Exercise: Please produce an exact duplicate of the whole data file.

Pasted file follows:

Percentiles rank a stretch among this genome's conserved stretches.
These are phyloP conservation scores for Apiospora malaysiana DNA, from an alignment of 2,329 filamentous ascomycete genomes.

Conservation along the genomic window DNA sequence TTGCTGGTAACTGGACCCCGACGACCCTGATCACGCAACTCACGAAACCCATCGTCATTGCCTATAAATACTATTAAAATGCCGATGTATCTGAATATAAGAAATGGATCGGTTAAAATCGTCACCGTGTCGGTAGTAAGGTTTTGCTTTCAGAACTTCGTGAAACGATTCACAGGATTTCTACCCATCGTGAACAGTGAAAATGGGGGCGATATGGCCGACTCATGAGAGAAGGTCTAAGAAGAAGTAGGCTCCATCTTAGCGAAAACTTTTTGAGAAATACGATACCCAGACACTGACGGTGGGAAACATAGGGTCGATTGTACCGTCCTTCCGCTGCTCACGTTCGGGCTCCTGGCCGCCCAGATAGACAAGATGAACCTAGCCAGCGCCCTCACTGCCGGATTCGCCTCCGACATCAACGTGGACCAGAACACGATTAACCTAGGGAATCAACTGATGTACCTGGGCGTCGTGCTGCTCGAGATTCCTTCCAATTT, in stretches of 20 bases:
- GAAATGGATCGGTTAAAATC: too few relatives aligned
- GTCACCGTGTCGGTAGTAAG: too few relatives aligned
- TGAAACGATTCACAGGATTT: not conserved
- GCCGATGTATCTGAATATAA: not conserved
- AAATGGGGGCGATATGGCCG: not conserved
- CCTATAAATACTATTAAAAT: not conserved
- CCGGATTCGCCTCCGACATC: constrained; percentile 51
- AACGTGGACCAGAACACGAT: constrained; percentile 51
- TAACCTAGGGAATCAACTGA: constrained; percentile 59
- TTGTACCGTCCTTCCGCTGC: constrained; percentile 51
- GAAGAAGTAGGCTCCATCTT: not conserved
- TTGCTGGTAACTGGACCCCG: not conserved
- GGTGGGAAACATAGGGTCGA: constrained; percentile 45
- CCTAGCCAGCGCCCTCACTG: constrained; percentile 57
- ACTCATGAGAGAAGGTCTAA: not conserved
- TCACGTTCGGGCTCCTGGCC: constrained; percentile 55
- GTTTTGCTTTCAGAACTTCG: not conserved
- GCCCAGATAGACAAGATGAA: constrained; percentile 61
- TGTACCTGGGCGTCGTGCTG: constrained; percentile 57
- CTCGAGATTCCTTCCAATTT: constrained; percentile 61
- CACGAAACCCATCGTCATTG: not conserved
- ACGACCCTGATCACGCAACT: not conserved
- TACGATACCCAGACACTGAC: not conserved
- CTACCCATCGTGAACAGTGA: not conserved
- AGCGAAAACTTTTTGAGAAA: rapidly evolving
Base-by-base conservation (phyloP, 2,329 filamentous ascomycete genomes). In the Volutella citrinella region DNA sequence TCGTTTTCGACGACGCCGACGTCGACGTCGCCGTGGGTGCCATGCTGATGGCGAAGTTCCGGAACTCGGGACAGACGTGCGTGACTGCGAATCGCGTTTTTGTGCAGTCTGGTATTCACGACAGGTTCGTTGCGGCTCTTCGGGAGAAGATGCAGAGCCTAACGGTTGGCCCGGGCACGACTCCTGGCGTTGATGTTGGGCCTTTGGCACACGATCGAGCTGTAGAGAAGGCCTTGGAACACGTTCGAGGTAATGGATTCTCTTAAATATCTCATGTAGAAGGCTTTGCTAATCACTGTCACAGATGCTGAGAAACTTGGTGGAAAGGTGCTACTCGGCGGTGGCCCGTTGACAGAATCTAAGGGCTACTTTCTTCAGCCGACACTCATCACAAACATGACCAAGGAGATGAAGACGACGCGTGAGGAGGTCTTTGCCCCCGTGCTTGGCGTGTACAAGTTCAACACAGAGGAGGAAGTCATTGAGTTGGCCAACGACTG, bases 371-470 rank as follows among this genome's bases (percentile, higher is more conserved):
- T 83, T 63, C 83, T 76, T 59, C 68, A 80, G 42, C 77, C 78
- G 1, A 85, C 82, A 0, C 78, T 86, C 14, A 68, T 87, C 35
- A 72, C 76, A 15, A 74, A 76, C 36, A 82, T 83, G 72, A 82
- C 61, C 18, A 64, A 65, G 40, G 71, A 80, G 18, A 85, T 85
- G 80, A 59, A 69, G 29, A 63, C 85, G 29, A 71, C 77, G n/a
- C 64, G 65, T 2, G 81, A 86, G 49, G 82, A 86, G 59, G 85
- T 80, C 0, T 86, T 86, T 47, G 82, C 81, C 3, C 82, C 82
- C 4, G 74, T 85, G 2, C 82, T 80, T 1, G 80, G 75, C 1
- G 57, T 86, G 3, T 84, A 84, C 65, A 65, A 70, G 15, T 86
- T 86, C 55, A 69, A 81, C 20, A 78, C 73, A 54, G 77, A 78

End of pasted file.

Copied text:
Percentiles rank a stretch among this genome's conserved stretches.
These are phyloP conservation scores for Apiospora malaysiana DNA, from an alignment of 2,329 filamentous ascomycete genomes.

Conservation along the genomic window DNA sequence TTGCTGGTAACTGGACCCCGACGACCCTGATCACGCAACTCACGAAACCCATCGTCATTGCCTATAAATACTATTAAAATGCCGATGTATCTGAATATAAGAAATGGATCGGTTAAAATCGTCACCGTGTCGGTAGTAAGGTTTTGCTTTCAGAACTTCGTGAAACGATTCACAGGATTTCTACCCATCGTGAACAGTGAAAATGGGGGCGATATGGCCGACTCATGAGAGAAGGTCTAAGAAGAAGTAGGCTCCATCTTAGCGAAAACTTTTTGAGAAATACGATACCCAGACACTGACGGTGGGAAACATAGGGTCGATTGTACCGTCCTTCCGCTGCTCACGTTCGGGCTCCTGGCCGCCCAGATAGACAAGATGAACCTAGCCAGCGCCCTCACTGCCGGATTCGCCTCCGACATCAACGTGGACCAGAACACGATTAACCTAGGGAATCAACTGATGTACCTGGGCGTCGTGCTGCTCGAGATTCCTTCCAATTT, in stretches of 20 bases:
- GAAATGGATCGGTTAAAATC: too few relatives aligned
- GTCACCGTGTCGGTAGTAAG: too few relatives aligned
- TGAAACGATTCACAGGATTT: not conserved
- GCCGATGTATCTGAATATAA: not conserved
- AAATGGGGGCGATATGGCCG: not conserved
- CCTATAAATACTATTAAAAT: not conserved
- CCGGATTCGCCTCCGACATC: constrained; percentile 51
- AACGTGGACCAGAACACGAT: constrained; percentile 51
- TAACCTAGGGAATCAACTGA: constrained; percentile 59
- TTGTACCGTCCTTCCGCTGC: constrained; percentile 51
- GAAGAAGTAGGCTCCATCTT: not conserved
- TTGCTGGTAACTGGACCCCG: not conserved
- GGTGGGAAACATAGGGTCGA: constrained; percentile 45
- CCTAGCCAGCGCCCTCACTG: constrained; percentile 57
- ACTCATGAGAGAAGGTCTAA: not conserved
- TCACGTTCGGGCTCCTGGCC: constrained; percentile 55
- GTTTTGCTTTCAGAACTTCG: not conserved
- GCCCAGATAGACAAGATGAA: constrained; percentile 61
- TGTACCTGGGCGTCGTGCTG: constrained; percentile 57
- CTCGAGATTCCTTCCAATTT: constrained; percentile 61
- CACGAAACCCATCGTCATTG: not conserved
- ACGACCCTGATCACGCAACT: not conserved
- TACGATACCCAGACACTGAC: not conserved
- CTACCCATCGTGAACAGTGA: not conserved
- AGCGAAAACTTTTTGAGAAA: rapidly evolving
Base-by-base conservation (phyloP, 2,329 filamentous ascomycete genomes). In the Volutella citrinella region DNA sequence TCGTTTTCGACGACGCCGACGTCGACGTCGCCGTGGGTGCCATGCTGATGGCGAAGTTCCGGAACTCGGGACAGACGTGCGTGACTGCGAATCGCGTTTTTGTGCAGTCTGGTATTCACGACAGGTTCGTTGCGGCTCTTCGGGAGAAGATGCAGAGCCTAACGGTTGGCCCGGGCACGACTCCTGGCGTTGATGTTGGGCCTTTGGCACACGATCGAGCTGTAGAGAAGGCCTTGGAACACGTTCGAGGTAATGGATTCTCTTAAATATCTCATGTAGAAGGCTTTGCTAATCACTGTCACAGATGCTGAGAAACTTGGTGGAAAGGTGCTACTCGGCGGTGGCCCGTTGACAGAATCTAAGGGCTACTTTCTTCAGCCGACACTCATCACAAACATGACCAAGGAGATGAAGACGACGCGTGAGGAGGTCTTTGCCCCCGTGCTTGGCGTGTACAAGTTCAACACAGAGGAGGAAGTCATTGAGTTGGCCAACGACTG, bases 371-470 rank as follows among this genome's bases (percentile, higher is more conserved):
- T 83, T 63, C 83, T 76, T 59, C 68, A 80, G 42, C 77, C 78
- G 1, A 85, C 82, A 0, C 78, T 86, C 14, A 68, T 87, C 35
- A 72, C 76, A 15, A 74, A 76, C 36, A 82, T 83, G 72, A 82
- C 61, C 18, A 64, A 65, G 40, G 71, A 80, G 18, A 85, T 85
- G 80, A 59, A 69, G 29, A 63, C 85, G 29, A 71, C 77, G n/a
- C 64, G 65, T 2, G 81, A 86, G 49, G 82, A 86, G 59, G 85
- T 80, C 0, T 86, T 86, T 47, G 82, C 81, C 3, C 82, C 82
- C 4, G 74, T 85, G 2, C 82, T 80, T 1, G 80, G 75, C 1
- G 57, T 86, G 3, T 84, A 84, C 65, A 65, A 70, G 15, T 86
- T 86, C 55, A 69, A 81, C 20, A 78, C 73, A 54, G 77, A 78